Direct recording of the output of the motor cortex produced by transcranial magnetic stimulation in a patient with cerebral cortex atrophy

MEGLIO, Mario;
2004

Abstract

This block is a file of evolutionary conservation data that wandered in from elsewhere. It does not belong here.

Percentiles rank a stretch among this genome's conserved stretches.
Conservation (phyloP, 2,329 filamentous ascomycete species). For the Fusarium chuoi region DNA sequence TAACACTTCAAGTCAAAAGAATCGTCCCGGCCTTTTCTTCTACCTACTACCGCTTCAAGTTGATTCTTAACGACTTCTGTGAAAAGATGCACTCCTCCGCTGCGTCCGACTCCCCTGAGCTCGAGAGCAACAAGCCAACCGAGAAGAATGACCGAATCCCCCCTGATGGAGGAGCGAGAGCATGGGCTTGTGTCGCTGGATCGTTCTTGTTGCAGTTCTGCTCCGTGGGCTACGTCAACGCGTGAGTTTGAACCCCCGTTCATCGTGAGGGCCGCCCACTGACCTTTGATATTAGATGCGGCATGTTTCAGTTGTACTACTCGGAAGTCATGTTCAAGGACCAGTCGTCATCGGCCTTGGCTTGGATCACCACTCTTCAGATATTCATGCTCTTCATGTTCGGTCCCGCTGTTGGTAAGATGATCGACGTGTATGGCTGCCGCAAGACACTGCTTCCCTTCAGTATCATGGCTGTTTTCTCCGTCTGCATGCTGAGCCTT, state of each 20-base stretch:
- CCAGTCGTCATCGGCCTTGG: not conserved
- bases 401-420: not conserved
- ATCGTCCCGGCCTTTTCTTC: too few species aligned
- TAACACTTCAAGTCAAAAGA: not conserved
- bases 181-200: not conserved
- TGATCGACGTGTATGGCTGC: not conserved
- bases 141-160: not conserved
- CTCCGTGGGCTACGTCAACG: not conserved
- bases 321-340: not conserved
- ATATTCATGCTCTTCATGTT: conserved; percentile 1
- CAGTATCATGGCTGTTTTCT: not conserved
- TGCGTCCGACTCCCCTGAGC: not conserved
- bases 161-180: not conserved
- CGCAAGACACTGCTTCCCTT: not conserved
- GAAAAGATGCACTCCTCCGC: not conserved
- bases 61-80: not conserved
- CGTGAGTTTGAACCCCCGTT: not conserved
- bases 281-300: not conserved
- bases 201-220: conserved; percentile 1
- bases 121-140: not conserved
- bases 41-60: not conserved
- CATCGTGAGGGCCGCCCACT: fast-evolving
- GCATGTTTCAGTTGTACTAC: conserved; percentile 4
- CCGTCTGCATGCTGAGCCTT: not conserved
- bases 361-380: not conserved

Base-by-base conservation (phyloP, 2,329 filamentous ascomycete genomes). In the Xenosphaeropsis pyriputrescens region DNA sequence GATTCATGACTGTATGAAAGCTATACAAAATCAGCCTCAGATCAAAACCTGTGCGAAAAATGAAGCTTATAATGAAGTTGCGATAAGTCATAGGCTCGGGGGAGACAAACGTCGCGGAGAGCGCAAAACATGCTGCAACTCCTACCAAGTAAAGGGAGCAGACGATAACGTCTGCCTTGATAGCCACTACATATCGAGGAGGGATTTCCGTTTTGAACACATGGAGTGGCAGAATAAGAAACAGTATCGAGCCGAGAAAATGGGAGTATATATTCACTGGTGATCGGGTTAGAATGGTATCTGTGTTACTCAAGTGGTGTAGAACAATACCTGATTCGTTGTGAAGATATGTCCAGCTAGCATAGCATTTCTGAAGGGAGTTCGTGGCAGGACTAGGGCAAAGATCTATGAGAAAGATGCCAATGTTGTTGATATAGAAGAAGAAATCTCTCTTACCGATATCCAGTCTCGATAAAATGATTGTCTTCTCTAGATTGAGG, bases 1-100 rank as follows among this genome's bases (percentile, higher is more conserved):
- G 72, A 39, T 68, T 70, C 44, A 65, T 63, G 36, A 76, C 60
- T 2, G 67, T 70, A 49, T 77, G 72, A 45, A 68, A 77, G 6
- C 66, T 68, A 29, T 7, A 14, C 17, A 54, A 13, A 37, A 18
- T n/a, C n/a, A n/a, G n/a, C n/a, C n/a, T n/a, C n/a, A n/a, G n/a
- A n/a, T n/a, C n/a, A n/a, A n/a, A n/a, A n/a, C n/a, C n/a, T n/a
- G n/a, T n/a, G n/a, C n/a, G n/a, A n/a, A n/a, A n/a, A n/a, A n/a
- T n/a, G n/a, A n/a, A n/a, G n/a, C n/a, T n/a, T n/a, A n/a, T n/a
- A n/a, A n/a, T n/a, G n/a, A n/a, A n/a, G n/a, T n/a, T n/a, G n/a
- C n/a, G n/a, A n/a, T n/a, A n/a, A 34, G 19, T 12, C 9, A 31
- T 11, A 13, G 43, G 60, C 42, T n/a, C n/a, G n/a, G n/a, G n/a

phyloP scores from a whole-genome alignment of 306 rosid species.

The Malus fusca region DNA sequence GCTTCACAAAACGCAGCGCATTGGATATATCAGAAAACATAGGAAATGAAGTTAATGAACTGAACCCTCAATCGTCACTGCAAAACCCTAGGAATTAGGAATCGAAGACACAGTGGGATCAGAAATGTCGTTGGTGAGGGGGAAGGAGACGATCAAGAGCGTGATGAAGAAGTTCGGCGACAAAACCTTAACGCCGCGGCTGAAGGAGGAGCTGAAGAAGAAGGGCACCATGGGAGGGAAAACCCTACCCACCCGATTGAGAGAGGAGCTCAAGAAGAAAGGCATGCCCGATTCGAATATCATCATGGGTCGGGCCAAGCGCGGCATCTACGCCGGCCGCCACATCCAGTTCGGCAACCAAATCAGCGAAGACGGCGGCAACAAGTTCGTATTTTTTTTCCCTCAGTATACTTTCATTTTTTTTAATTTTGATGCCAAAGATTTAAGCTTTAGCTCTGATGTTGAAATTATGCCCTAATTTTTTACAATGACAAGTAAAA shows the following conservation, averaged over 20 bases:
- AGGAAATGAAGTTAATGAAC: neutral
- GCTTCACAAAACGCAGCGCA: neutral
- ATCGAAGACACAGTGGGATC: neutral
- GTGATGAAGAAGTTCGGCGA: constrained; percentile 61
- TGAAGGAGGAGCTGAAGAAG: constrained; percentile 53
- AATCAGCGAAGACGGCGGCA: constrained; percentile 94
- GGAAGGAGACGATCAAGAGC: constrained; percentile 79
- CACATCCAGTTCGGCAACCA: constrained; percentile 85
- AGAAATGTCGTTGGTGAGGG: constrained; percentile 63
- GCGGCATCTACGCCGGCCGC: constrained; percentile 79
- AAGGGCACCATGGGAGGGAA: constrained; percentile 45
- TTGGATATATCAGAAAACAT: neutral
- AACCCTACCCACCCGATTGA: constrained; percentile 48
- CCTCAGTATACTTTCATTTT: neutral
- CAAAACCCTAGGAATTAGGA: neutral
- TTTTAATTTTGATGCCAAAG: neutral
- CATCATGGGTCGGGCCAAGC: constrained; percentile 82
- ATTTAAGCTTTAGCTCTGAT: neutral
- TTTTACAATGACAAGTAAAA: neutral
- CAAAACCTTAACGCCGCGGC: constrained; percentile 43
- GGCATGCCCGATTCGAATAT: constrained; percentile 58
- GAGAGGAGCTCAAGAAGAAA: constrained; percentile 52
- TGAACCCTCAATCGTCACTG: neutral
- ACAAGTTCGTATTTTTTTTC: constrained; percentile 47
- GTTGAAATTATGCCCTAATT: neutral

Objective: To examine the descending motor activity evoked by transcranial magnetic stimulation (TMS) in a chronic alcoholic patient with a slight atrophy of the peri-central cortex and compare with that observed in neurologically intact subjects. Methods: EMGs from the first dorsal interosseous (FDI) muscle, and descending activity from an electrode implanted in the high cervical epidural space for relief of pain were recorded after TMS of the hand area of motor cortex. A figure-of-8 coil was used to induce either a posterior-anterior (PA) or a latero-medial (LM) flow across the central sulcus. Results: In intact subjects, LM stimulation evoked the earliest volley, which we termed a D wave. This was followed by later, presumed I waves at intervals of about 1.5 ms. At a stimulus intensity of 120% resting threshold (RMT), up to 5 I waves were seen. PA stimulation rarely evoked D waves at intensities up to 120% RMT, but 3 or 4 1 waves were visible in all subjects. The patient had an increased resting threshold, and the descending volleys were dominated by a D wave. I waves were unclear, with two possible small peaks at 5.5 and 7.2 ms. Conclusions: The lack of I waves in the patient was probably due to an impairment of interneuronal circuitry in the context of the brain damage related to chronic alcohol abuse, and is consistent with a trans-synaptic origin of the I waves in humans. The intact D wave is consistent with the assumption that the D wave represents direct stimulation of the axons of intact corticospinal neurotics in the subcortical white matter. The patient's increased RMT reflects the fact that usually multiple descending volleys are needed to discharge resting spinal motoneurones. (C) 2004 International Federation of Clinical Neurophysiology. Published by Elsevier Ireland Ltd. All rights reserved.